By way of the moralistic afterword, young women are warned against being curious. In fact, other versions of this story have added subtitles such as “The Effects of Female Curiosity” or “The Fatal Effects of Female Curiosity”. I wonder if mine is a purely modern interpretation, or if young women of the 1600s read it as Charles Perrault tried hard to enforce — that wives must not pry into the business of their husbands or else they will find out things they don’t want to know.

There’s a bit of Bluebeard storyline that goes down even in the modern story for adults, Mad Men. In season three, Betty Draper finds the key to Don’s office drawer and finds evidence of a secret past life. This leads to the downfall of her current marriage and to a subsequent marriage to the nice(?) man.

"Open this drawer or I will."
“Open this drawer or I will.”

In another very popular AMC TV show we have a plotline which involves a wife’s downfall after she finds out the terrible things her husband is up to. Yes, I’m thinking of Walter White from Breaking Bad. What if writers had kept Skyler completely ignorant of Walt’s doings? One possible reading of that show, particularly in the earlier seasons, is that the less you pry into your husband’s business the happier (and less culpable) you’ll be.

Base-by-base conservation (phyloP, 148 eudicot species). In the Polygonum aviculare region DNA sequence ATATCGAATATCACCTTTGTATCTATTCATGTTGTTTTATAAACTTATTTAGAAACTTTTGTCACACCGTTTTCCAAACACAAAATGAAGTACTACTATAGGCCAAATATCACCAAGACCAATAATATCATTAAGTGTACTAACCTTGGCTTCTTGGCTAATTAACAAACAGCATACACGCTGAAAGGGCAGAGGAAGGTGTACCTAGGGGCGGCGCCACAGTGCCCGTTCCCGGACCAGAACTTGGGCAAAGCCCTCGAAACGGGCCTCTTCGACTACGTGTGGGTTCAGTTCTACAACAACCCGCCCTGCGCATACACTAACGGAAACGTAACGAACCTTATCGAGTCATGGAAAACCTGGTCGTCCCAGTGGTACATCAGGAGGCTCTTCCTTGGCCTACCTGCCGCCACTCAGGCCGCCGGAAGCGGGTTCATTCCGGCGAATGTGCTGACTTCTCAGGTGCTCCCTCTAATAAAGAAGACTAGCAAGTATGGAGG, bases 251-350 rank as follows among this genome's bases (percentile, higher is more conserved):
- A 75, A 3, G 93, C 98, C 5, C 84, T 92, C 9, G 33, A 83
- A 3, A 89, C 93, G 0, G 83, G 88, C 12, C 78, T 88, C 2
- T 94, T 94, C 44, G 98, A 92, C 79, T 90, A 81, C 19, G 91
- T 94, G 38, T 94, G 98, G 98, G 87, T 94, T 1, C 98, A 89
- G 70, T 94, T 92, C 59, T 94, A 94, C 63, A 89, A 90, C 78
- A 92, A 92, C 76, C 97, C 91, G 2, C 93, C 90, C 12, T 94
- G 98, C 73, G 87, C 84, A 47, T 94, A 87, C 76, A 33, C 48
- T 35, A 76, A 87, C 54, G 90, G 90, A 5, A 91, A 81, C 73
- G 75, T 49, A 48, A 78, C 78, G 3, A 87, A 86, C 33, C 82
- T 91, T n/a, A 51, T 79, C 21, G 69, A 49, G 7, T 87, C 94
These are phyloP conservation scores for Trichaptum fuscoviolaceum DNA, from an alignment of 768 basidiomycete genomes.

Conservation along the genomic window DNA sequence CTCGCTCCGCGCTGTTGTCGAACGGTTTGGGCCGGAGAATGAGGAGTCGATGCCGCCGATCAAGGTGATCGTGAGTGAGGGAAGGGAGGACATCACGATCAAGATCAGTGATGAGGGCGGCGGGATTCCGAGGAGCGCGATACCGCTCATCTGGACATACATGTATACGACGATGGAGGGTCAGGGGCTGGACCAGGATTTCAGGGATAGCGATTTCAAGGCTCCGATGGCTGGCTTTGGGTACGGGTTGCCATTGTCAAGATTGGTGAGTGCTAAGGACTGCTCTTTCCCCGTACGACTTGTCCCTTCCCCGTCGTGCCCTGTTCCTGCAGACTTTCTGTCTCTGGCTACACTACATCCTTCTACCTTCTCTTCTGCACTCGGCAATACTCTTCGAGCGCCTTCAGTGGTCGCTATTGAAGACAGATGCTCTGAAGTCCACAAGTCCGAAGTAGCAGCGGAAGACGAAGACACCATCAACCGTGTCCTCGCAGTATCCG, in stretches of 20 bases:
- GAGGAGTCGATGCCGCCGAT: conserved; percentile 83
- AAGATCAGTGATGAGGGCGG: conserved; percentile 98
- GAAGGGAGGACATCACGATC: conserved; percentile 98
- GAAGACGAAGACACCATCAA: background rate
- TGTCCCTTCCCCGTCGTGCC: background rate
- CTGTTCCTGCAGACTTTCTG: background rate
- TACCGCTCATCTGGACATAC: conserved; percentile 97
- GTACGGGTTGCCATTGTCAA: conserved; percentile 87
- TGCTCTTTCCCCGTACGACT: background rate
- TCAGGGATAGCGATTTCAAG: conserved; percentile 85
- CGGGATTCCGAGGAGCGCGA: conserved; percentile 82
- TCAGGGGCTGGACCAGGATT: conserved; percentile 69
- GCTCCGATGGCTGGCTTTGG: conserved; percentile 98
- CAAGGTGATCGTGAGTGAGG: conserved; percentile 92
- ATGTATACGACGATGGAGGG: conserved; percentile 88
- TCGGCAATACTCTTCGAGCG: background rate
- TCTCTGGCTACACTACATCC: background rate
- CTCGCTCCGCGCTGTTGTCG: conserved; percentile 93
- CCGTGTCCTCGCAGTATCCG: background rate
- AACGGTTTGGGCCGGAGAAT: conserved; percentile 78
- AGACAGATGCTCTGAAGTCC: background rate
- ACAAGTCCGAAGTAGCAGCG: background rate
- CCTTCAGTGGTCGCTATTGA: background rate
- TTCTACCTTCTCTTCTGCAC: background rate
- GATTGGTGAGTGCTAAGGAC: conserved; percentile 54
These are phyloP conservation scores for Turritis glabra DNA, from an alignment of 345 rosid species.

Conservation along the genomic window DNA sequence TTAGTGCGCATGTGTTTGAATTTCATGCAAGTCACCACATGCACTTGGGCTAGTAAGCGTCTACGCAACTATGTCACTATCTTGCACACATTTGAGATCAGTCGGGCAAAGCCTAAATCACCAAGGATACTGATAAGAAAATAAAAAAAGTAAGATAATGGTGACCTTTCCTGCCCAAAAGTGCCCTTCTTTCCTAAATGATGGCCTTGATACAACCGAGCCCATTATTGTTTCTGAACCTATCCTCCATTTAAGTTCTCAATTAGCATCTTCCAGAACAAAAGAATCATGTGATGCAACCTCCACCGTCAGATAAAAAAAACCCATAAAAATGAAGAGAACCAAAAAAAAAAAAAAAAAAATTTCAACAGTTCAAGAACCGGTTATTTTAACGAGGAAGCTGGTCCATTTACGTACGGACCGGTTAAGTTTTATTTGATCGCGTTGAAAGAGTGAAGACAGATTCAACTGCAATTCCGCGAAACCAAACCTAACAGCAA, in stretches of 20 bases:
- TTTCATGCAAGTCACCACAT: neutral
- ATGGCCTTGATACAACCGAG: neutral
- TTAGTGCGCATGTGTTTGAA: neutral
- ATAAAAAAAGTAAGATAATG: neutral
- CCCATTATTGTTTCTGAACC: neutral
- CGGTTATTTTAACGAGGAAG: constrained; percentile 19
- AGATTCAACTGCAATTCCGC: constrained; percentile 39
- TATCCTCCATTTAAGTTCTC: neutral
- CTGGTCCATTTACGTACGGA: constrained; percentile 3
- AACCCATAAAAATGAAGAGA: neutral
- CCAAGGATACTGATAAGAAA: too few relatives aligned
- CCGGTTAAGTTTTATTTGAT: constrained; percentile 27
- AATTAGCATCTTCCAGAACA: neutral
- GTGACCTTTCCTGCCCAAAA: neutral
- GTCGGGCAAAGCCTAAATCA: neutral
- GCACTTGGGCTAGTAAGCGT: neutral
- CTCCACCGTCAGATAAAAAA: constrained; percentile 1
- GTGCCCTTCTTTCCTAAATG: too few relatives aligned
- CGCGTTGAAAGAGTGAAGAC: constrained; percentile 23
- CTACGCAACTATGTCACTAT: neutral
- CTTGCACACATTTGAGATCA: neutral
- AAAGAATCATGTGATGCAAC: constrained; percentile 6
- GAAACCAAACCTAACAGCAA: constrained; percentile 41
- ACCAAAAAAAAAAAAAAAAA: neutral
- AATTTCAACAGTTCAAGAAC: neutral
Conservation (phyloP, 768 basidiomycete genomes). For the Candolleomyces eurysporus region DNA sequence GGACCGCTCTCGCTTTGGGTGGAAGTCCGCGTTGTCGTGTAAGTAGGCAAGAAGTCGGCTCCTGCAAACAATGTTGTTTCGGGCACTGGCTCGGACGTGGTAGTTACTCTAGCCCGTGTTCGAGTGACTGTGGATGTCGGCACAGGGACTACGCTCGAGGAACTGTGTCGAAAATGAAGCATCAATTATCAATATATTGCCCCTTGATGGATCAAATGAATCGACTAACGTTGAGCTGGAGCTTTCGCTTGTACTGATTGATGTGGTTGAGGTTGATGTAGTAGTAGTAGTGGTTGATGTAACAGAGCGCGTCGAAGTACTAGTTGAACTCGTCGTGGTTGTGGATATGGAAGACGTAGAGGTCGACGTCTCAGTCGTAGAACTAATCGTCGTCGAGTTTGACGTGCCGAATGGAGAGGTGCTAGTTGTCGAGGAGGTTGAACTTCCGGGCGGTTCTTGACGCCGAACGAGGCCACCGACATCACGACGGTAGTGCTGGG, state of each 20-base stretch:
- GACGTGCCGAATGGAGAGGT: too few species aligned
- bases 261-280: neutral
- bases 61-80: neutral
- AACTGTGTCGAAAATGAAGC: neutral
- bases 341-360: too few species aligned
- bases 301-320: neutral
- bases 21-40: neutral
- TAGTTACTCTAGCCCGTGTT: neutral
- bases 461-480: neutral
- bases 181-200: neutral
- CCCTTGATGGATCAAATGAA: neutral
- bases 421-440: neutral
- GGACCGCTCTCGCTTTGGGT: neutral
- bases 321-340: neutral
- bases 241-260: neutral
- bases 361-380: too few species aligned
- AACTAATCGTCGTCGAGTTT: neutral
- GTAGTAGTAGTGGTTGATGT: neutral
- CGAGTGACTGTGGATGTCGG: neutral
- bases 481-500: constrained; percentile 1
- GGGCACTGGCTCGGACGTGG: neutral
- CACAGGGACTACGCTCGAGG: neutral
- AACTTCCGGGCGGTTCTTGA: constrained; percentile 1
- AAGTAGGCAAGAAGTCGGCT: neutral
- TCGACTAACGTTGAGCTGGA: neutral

She is now rich, having inherited Bluebeard’s castle. (He has no children — otherwise the castle would have gone to his sons.) She uses some of her inheritance to marry off her sister, Anne, and then remarries, this time to a nice man, like her brothers.

Trina Schart Hyman Bluebeard

“The Castle Of Murder” is a Bluebeard story from the first collection of Grimm tales. This one has a happy ending which gives the girl more agency than Perrault’s — an old granny in the basement has the job of scraping intestines of the women this psychopath has killed. (For what purpose? No matter. Let’s gloss over that.)